Friday did not go as planned, as is frequently the case, but the case rarely involves contact with three different veterinary services nearly simultaneously.
You may recall, Na Ki’o was not moving very well, and I got a Thursday morning appointment at his usual clinic but with a new veterinarian — an appointment that didn’t go very well as it veered far away from the concern at hand.
After writing about it, I determined to call the mobile vet who only takes on senior and hospice patients. Which I did, promptly at 10 when her website said her hours start for the day. I had to leave a message, and she didn’t call back. With the weekend looming, I decided at 2 to call the vet Ki’o has seen off and on, even though she currently has two other vets on staff and I was afraid of a repeat of the Thursday experience.
Fortune was with me, though: Dr. Seward herself was available at 3 for an “urgent care” appointment (urgent = $$). Lynn and I packed up Ki’o for the second day in a row and headed for a vet’s parking lot. This one was a happenin’ place, with vets and technicians hustling from car to car and dog to dog, which made Oz a very whiny presence in the back seat.
Even though it wasn’t my original plan, I think this was the best option for Ki’o on Friday. Despite the hubbub, Dr. Seward gave our cat a thorough exam, x-raying him at our request, because both Lynn and I were convinced, despite a vet’s opinion on Thursday that the limp was related to an old injury near his back legs, that the problem was with a front leg.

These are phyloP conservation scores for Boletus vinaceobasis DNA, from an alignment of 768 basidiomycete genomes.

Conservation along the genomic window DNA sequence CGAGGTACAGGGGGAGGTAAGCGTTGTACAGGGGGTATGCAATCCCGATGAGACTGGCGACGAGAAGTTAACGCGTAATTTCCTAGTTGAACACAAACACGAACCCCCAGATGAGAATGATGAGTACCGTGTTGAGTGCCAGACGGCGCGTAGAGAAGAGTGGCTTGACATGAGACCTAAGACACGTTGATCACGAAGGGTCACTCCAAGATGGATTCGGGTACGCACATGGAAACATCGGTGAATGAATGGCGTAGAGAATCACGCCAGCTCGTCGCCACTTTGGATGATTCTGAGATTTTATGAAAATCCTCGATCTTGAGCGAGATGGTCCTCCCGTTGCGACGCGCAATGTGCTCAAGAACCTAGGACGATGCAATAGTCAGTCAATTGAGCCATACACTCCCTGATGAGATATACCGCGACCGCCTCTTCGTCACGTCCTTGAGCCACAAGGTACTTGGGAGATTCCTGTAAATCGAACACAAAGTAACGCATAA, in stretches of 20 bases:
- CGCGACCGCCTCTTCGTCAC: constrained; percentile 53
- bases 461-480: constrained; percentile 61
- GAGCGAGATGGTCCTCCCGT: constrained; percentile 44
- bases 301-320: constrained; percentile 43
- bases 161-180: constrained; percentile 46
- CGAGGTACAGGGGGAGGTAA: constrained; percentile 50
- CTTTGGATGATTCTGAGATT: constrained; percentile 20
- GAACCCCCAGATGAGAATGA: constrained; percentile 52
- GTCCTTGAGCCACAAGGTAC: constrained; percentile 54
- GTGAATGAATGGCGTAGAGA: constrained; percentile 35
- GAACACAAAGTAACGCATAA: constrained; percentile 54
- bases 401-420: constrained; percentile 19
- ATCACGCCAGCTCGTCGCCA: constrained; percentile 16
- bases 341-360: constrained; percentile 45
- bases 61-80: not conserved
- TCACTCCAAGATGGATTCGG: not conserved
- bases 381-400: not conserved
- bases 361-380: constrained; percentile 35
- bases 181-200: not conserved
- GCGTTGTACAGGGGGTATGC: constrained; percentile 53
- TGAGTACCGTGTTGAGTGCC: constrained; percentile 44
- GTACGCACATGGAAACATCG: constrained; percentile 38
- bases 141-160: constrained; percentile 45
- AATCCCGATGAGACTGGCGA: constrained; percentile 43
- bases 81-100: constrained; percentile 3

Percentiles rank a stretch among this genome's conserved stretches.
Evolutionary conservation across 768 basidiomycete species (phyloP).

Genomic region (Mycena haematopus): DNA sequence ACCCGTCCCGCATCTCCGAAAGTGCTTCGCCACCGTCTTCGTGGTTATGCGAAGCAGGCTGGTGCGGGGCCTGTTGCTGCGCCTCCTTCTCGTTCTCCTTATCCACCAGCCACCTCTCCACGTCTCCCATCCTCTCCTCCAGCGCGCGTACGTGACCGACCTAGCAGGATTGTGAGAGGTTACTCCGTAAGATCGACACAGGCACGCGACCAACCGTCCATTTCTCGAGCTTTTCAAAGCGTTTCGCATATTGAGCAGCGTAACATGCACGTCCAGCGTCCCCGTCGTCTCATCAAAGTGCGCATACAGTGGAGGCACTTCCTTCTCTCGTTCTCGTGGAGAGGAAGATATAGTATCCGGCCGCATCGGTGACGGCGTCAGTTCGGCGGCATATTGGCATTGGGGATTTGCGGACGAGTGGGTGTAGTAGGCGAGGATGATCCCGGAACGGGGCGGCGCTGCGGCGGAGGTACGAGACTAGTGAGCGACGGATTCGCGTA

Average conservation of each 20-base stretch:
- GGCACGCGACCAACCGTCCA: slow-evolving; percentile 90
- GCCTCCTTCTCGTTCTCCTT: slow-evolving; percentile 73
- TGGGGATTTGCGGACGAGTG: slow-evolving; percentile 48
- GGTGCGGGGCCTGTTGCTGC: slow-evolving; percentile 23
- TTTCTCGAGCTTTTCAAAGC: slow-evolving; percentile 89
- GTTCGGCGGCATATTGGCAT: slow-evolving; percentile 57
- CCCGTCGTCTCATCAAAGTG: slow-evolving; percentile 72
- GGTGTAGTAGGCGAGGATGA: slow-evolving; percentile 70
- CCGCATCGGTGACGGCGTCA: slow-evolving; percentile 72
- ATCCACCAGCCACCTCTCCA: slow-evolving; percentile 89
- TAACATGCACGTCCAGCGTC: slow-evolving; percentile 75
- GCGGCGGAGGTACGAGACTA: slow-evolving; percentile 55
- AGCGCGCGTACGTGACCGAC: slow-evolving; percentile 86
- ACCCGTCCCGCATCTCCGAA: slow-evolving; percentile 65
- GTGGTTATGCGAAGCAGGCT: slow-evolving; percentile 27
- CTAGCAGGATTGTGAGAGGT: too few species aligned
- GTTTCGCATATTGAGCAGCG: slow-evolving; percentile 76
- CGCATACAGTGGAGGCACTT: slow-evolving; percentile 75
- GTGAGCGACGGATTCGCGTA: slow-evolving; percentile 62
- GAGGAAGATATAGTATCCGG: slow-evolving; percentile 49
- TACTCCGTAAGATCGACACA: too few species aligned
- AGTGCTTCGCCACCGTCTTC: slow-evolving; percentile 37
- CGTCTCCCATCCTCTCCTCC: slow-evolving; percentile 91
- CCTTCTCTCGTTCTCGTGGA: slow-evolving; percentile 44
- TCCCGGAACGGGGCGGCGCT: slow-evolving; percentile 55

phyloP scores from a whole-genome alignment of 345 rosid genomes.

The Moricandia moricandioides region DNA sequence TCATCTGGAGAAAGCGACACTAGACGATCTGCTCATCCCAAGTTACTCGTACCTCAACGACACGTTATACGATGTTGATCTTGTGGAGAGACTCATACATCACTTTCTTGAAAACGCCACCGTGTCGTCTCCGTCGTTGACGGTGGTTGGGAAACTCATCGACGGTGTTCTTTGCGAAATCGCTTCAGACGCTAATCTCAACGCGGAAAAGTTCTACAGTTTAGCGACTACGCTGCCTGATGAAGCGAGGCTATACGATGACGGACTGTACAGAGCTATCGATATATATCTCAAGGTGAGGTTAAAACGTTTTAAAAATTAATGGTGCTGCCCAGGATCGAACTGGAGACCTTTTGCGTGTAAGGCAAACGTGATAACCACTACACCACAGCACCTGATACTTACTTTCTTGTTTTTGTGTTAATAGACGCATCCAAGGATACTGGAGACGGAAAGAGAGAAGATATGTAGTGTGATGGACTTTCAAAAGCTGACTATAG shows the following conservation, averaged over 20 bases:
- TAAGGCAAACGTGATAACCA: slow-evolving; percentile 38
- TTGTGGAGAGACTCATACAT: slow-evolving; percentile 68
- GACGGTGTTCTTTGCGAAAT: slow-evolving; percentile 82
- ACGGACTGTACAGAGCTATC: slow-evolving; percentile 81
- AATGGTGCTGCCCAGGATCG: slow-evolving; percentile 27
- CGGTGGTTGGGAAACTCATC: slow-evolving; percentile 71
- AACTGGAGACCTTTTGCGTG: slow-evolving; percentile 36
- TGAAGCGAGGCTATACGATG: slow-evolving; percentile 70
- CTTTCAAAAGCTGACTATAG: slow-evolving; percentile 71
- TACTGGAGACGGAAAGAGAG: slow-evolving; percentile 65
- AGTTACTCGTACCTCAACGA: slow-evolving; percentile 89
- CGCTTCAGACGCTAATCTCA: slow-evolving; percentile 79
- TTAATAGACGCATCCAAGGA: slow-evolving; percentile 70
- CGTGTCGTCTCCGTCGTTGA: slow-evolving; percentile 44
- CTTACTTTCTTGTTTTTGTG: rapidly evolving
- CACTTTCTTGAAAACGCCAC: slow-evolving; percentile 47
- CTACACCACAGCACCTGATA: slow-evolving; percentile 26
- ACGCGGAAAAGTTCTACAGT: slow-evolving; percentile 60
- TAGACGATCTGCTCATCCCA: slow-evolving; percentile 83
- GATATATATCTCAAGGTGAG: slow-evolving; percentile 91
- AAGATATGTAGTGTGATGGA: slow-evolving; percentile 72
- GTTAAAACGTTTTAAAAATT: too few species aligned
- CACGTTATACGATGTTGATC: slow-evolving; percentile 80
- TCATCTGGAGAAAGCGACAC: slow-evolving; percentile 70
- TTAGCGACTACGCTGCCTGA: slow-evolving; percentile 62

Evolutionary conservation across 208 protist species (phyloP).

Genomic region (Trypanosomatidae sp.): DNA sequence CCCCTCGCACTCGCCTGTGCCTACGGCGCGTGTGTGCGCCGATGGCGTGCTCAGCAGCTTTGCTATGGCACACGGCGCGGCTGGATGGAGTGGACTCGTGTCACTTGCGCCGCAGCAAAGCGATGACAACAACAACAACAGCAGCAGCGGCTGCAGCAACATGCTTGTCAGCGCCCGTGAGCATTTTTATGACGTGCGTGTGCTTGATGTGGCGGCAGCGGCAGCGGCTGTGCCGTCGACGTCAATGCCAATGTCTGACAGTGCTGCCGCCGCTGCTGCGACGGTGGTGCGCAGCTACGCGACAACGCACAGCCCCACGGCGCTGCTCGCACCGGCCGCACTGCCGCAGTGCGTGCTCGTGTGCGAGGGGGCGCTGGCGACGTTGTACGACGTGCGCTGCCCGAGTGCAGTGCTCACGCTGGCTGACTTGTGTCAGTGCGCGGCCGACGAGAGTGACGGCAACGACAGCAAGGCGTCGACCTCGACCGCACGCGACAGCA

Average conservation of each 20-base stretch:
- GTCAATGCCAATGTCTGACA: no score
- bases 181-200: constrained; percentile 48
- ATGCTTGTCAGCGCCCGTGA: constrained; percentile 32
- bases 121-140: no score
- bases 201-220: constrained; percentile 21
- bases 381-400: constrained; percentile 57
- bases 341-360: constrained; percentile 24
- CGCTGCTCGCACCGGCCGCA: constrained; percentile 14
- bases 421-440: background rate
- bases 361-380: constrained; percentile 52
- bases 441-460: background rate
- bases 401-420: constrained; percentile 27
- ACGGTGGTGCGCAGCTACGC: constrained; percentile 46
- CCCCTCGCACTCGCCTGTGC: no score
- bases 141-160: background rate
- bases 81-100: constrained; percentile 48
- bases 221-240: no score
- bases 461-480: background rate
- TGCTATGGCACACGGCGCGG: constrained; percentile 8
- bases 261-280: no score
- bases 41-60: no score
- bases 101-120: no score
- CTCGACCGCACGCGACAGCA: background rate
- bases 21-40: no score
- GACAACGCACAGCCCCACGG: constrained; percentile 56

While we didn’t get to see the exam took place, we further benefited from the weather, which was warm and sunny, positively springlike even though Dr. Seward said she wasn’t falling for it yet. It was easy enough to stand in the sun and converse.
But Dr. Seward did not have particularly good news for us. She did agree with us that he seemed gimpy up front, but after manipulating and stretching out his forelegs, it seemed the limp was switching legs and not easily identifiable. Her concern is that this has nothing to do with musculoskeletal issues and everything to do with his heart. The really bad news is that there isn’t much to be done for kitty heart disease.
This diagnosis, which Dr. Seward was going to confirm with a veterinary cardio service, did not actually come as a surprise to me, because several times over the course of Wednesday through Friday as Ki’o sat with his foreleg in odd positions, it almost seemed like he was reacting the way people describe feeling the symptoms of heart attacks or strokes. I even wondered if he was having a heart attack, but if so, it was unwinding in super slow motion.
Dr. Seward thinks what he did was throw off a clot. Usually they go to a cat’s back, she said, speculating that the limp he had in January might have also been a clot. If they are clots, they should break up and dissolve within a week or so.
She brought out pictures of the x-rays, which is always my favorite part, as veterinarians and doctors say, oh here you see this and over there is that, all the while I’m squinting and trying to see anything that looks like something.